Mud City Press

Gahan Hanmer's


(Two Harbors Press, April 2012, 354 pages, $14.95)

Reviewed by Frank Kaminski

Self-reliant, "intentional" communities, as they're often now called, have been around for centuries. They have come in a myriad of forms, including monasteries, secular communes, co-ops, cohousing communities and many others. However, their emphasis has changed in recent times. Since the beginning of the modern environmental movement, increasing numbers of them have been devoted to the ideals of environmental sustainability and local resilience. Such communities are grounded on the awareness that our civilization is running into hard resource limits and that the planet is struggling to absorb our wastes. But more than that, there's also a growing recognition that intentional communities simply offer a good way to live.

Author Gahan Hanmer has come up with an interesting new variation on the theme. In his novel The Kingdom on the Edge of Reality, he tells the tale of an isolated community that has been meticulously designed to resemble a medieval kingdom. Tucked somewhere amidst the wilds of northern Canada, it's meant as a permanent haven from the alienating, mass-consuming, self-destroying trap of modern civilization. Nothing in this kingdom comes from the present-day world. Farmers, weavers, blacksmiths and other skilled trades people provide it with all that it needs. People truly do have a sense of living in an earlier age.

End of Growth

Membership into this sanctuary is only by personal invitation. That is how Jack Darcey, a charismatic wanderer and the reluctant hero of this tale, comes to be there. Jack is an old friend of the kingdom's founder, wealthy ideologue Albert Keane. Albert looks Jack up in the small town of Marysville, New York and invites him to join him at his estate in the Canadian wilderness. Albert is none too forthcoming about the details; "I would like you to be a part of something that is happening" is all he writes, in a note delivered by messenger. At first Jack is uninterested, but he reconsiders after reflecting on his uncertain prospects as a down-and-out-drifter in Marysville. And so it is that he accepts Albert's mysterious invitation.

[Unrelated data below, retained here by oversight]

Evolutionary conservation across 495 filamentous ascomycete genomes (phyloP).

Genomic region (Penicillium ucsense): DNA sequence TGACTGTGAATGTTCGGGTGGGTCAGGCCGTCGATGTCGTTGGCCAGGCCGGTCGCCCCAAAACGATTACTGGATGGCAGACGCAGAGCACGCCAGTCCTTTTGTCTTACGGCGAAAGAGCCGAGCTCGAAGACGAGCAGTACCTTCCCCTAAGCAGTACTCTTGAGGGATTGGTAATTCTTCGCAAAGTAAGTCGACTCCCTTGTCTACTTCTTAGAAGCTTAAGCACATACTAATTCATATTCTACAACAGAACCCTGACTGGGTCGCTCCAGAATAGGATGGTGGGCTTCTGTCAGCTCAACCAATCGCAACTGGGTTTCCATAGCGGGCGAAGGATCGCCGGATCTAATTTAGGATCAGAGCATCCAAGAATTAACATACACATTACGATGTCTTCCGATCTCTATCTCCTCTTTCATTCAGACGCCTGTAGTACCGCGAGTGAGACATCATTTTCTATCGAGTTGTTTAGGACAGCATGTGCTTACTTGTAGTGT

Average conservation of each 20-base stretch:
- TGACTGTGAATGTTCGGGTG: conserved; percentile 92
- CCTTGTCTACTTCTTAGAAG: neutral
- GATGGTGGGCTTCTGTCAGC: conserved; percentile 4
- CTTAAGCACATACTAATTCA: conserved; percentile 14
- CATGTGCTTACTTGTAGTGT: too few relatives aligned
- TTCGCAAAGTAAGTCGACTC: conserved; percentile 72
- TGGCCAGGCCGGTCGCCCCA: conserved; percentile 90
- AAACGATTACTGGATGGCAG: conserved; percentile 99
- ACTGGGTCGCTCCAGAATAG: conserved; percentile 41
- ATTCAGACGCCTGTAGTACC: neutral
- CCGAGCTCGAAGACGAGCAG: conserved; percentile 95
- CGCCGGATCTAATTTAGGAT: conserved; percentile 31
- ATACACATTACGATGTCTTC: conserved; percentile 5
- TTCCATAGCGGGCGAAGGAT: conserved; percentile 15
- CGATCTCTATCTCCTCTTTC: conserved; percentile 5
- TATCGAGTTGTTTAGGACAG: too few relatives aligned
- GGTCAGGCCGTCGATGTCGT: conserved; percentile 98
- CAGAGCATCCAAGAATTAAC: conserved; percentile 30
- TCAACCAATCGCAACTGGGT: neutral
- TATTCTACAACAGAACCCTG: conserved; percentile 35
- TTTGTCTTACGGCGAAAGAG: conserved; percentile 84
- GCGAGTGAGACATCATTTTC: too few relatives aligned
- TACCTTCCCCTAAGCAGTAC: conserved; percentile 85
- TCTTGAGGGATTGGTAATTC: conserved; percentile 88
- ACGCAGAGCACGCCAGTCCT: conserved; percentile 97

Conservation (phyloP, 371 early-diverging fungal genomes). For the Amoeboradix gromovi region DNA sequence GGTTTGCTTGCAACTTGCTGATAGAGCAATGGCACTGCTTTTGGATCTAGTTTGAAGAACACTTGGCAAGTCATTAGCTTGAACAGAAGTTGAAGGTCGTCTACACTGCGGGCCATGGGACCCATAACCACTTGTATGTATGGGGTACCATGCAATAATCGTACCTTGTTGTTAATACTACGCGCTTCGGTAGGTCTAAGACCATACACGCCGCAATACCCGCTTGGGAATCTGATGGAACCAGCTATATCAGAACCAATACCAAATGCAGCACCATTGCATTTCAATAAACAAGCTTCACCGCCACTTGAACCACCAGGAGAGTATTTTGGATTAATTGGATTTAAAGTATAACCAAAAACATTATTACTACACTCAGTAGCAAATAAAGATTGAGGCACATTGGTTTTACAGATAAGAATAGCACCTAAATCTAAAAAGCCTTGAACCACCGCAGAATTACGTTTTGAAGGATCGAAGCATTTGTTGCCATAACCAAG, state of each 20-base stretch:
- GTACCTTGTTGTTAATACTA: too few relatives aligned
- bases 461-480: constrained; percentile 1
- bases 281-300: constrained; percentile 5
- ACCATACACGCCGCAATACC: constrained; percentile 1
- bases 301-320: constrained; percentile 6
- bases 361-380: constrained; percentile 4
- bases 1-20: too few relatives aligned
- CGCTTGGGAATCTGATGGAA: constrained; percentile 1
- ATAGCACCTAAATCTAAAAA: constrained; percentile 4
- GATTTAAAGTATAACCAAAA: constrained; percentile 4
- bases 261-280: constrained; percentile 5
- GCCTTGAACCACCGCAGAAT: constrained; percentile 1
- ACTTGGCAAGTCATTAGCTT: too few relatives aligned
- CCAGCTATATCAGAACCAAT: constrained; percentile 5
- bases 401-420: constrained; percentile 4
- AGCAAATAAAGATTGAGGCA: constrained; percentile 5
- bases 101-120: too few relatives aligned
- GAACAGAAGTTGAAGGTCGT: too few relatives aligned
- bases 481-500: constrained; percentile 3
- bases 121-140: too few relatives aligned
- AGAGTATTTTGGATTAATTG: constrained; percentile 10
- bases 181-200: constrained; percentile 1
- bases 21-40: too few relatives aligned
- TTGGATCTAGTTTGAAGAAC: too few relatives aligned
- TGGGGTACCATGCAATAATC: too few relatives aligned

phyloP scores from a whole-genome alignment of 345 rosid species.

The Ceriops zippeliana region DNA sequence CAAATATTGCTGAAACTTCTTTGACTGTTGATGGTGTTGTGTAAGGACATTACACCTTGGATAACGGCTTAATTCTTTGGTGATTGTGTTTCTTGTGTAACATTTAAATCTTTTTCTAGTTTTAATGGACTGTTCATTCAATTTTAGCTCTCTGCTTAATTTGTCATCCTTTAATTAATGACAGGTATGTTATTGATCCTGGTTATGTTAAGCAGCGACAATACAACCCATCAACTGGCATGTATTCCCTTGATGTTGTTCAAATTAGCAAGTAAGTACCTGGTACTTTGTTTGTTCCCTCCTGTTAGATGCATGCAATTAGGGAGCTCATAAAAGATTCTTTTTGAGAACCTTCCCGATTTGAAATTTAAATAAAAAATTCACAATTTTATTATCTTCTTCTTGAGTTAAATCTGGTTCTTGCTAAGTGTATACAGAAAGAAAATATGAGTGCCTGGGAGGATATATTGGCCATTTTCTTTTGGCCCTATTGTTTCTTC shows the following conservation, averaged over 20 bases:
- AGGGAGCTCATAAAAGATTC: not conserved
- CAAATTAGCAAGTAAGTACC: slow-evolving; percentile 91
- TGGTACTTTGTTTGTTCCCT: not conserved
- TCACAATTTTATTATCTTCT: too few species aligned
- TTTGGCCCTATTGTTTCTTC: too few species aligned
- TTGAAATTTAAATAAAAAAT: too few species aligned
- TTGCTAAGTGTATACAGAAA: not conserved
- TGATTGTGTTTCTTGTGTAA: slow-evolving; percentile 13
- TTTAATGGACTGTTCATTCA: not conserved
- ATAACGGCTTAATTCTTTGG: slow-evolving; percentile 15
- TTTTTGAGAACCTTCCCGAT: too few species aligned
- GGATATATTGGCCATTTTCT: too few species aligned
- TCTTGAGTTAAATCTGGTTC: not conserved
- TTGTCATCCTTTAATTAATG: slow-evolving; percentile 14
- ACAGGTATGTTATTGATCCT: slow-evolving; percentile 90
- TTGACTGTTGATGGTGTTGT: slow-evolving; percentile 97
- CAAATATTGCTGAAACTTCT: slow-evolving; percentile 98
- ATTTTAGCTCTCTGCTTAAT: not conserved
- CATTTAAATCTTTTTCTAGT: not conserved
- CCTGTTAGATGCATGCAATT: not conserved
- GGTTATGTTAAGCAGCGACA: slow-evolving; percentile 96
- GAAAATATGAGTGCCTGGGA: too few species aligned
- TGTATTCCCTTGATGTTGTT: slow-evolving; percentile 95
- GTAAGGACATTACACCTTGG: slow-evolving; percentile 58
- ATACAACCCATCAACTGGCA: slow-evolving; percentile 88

The helicopter that transports Jack is the last trace of modern technology he ever sees. As he gains his bearings in this strange new land, he slowly discovers its true nature and his purpose in it. He learns that Albert is the ruler of a grand kingdom that he fashioned over many years using his own fortune. "King Albert" resides in a great stone castle overlooking a constituency of commoners who work the land. In his spare time he practices fencing with a distinguished company of soldiers and courtiers.